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Association of circadian rhythm genes ARNTL/BMAL1 and CLOCK with multiple sclerosis

  • Polona Lavtar,

    Roles Formal analysis, Investigation, Writing – original draft

    Affiliation Clinical Institute of Medical Genetics, University Medical Centre Ljubljana, Ljubljana, Slovenia

  • Gorazd Rudolf,

    Roles Resources

    Affiliation Clinical Institute of Medical Genetics, University Medical Centre Ljubljana, Ljubljana, Slovenia

  • Aleš Maver,

    Roles Formal analysis

    Affiliation Clinical Institute of Medical Genetics, University Medical Centre Ljubljana, Ljubljana, Slovenia

  • Alenka Hodžić,

    Roles Writing – review & editing

    Affiliation Clinical Institute of Medical Genetics, University Medical Centre Ljubljana, Ljubljana, Slovenia

  • Nada Starčević Čizmarević,

    Roles Resources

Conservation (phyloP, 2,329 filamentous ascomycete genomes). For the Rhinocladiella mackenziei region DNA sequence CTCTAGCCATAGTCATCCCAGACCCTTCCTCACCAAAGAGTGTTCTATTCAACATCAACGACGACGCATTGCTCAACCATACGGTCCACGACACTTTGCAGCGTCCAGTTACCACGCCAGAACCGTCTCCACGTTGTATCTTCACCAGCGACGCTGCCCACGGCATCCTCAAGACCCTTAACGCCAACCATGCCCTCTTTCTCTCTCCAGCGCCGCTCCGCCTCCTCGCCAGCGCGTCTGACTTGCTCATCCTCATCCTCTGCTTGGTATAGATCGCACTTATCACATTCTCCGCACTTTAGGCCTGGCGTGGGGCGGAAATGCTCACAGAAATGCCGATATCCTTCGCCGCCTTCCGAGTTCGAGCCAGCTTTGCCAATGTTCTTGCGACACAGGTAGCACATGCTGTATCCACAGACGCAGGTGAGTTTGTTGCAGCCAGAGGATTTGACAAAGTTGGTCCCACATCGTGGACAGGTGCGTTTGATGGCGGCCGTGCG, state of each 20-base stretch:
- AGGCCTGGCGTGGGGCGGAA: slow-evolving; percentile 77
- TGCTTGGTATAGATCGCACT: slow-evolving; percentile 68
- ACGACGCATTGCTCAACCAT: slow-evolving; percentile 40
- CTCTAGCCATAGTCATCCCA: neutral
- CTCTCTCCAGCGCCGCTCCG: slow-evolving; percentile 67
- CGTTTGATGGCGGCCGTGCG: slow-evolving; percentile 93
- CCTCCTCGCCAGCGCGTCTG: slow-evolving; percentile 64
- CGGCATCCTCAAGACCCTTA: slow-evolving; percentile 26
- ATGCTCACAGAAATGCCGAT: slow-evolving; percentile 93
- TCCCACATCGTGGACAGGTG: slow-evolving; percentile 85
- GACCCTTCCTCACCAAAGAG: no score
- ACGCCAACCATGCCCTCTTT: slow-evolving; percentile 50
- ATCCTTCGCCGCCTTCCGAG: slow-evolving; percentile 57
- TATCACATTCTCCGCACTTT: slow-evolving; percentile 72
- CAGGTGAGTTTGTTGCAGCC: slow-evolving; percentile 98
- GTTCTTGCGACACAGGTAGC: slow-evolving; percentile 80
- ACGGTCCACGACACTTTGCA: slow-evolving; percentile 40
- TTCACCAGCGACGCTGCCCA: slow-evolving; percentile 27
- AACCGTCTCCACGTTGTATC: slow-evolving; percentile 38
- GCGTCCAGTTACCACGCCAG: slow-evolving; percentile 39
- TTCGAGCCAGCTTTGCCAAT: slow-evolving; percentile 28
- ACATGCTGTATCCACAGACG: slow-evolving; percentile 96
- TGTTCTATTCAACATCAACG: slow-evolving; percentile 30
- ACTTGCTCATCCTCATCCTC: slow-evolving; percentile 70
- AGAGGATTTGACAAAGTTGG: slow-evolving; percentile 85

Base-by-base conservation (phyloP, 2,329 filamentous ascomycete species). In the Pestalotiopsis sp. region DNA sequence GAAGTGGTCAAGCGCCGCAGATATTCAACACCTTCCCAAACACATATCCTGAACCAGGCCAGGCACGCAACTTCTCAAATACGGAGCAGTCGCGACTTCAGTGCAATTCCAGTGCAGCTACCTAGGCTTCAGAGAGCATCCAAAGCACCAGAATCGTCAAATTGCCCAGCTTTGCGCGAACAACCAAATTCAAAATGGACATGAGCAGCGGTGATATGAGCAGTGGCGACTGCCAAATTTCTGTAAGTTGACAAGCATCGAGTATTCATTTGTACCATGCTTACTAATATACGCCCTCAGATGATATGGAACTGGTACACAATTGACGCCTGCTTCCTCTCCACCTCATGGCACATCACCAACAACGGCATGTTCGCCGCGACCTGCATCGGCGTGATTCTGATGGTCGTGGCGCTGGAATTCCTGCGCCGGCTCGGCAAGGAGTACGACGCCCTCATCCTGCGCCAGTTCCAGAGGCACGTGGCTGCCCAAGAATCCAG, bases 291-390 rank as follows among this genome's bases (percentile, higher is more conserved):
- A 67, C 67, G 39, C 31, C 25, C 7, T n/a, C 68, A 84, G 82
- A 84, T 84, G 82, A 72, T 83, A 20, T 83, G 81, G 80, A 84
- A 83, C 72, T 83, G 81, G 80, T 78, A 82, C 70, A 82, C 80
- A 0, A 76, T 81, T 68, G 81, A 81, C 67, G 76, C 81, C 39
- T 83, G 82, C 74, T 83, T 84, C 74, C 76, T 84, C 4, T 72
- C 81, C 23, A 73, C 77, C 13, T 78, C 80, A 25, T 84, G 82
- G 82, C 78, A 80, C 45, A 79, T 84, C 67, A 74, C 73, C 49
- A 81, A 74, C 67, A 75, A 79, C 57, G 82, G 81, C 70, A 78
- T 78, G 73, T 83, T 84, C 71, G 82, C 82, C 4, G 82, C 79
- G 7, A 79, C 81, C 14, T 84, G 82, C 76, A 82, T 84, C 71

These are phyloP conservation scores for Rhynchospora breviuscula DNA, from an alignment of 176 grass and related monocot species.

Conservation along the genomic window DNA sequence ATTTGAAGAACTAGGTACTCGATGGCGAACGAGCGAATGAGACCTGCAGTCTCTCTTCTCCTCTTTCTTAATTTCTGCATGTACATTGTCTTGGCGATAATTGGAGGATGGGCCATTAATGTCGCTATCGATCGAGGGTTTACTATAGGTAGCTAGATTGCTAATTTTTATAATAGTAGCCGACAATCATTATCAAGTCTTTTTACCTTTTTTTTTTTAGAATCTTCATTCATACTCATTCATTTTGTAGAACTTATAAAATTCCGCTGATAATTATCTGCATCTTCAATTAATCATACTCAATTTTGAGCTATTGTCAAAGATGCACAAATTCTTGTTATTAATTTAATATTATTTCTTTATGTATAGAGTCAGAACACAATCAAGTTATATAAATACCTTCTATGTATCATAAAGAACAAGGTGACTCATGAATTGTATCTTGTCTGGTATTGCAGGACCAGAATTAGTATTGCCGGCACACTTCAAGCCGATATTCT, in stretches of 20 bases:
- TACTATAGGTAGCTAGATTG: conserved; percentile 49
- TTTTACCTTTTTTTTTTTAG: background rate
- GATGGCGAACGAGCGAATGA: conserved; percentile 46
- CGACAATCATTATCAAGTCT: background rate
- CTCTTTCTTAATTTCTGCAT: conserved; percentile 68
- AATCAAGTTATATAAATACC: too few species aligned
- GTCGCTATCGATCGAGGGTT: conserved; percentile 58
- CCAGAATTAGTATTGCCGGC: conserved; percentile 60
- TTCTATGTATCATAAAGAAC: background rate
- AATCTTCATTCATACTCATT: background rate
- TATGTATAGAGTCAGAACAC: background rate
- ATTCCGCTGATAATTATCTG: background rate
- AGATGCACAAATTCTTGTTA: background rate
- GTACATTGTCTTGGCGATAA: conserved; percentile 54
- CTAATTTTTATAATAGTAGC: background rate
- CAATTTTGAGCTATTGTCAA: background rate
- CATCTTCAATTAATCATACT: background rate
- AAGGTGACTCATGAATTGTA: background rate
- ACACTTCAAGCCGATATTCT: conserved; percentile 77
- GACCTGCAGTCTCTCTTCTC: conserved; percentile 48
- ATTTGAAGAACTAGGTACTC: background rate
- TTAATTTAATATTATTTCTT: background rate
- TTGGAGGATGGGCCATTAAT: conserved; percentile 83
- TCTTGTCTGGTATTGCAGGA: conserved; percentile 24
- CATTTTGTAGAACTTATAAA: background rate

Affiliation Departments of Biology and Medical Genetics, School of Medicine, University of Rijeka, Rijeka, Croatia

  • Maja Živković,

    Roles Data curation, Investigation

    Affiliation Laboratories of Radiobiology and Molecular Genetics, Institute of Nuclear Sciences “Vinča”, Belgrade, Serbia

  • Saša Šega Jazbec,

    Roles Resources

    Affiliation Department of Neurology, University Medical Centre Ljubljana, Ljubljana, Slovenia

  • Zalika Klemenc Ketiš,

    Roles Resources

    Affiliations Departments of Family Medicine, Medical School, University of Ljubljana, Ljubljana, Slovenia, Departments of Family Medicine, Medical School, University of Maribor, Maribor, Slovenia

  • Miljenko Kapović,

    Roles Writing – review & editing

    Affiliation Departments of Biology and Medical Genetics, School of Medicine, University of Rijeka, Rijeka, Croatia

  • Evica Dinčić,

    Roles Resources

    Affiliation Departments of Neurology, Military Medical Academy, Belgrade, Serbia